Those of us in the Natural Foods and Organic Foods industry are the most sensitive to the price point of our products. We realize that Organic products will cost more than non-Organic/Conventional products. However, there are legitimate reasons for that and there are many benefits to eating Organic and pesticide free, all of which have been documented for decades. Some are obvious – chemicals and poisons are eliminated from the food you eat, the farm soils are healthier and provide a more nutrient rich environment for the crops, and the resistance of pests to the chemical pesticides is reduced. Others are more long-term – Less health problems from the ingestion of pesticide residues and chemical fertilizers means less medical costs later in life, reduced incidences of food allergies and sensitivities, and less medicines to deal with health problems.

The Rodale Institute has done a 30 year side-by-side study comparing Organic farming to conventional farming. Their conclusions included the following 6 findings:

1) Organic yields match conventional yields.

2) Organic outperforms conventional in years of drought.

3) Organic farming systems build rather than deplete soil organic matter, making it a more sustainable system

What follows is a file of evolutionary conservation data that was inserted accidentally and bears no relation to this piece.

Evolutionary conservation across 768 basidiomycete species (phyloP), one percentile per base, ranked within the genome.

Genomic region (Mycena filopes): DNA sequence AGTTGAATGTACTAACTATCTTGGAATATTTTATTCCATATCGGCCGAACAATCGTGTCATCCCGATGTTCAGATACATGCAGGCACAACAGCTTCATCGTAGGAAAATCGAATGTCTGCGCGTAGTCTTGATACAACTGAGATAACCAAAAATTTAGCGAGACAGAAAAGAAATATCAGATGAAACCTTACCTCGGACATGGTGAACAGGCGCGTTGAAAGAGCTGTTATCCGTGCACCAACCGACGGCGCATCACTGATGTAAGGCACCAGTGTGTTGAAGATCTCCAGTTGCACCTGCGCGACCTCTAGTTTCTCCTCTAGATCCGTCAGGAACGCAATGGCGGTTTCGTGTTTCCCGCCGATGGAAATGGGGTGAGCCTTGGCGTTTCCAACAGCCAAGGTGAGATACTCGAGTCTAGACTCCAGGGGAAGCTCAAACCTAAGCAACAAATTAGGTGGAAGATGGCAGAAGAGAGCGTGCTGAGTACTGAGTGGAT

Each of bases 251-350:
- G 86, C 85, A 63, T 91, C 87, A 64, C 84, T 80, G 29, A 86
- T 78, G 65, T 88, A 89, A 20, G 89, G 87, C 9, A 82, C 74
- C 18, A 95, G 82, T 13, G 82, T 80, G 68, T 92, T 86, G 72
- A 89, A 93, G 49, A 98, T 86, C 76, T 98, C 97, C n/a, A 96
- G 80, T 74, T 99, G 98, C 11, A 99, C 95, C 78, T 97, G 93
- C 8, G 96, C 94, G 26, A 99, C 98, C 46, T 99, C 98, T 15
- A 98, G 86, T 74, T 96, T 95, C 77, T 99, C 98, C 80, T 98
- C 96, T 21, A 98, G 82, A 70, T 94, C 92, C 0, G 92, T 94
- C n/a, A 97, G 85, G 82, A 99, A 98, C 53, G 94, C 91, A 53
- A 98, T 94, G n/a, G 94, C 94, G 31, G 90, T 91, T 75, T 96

4) Organic farming uses 45% less energy and is more efficient.

5) Conventional systems product 40% more greenhouse gases.

6) Organic farming is more profitable than conventional farming.

There were more conclusions to their study and they can be seen at rodaleinstitute.org/fst30years . These findings completely overturn the opinions of Ms. Davidson’s “experts” concerning the priority of Organic and pesticide free foods. In fact, being “on a budget” (which really everyone is), is even more reason to eat the best foods available and not to “pick my battles” as one of her experts suggest. Eating better means living healthier and that should be our primary concern for our families and ourselves.

She touts both Trader Joe’s and Wal-Mart as great sources of quality, inexpensive products and produce. While they both may occasionally be lower priced on some items, most of their organic products and produce are much higher than many other stores and sometimes even higher than the so called “high end Natural Foods stores”.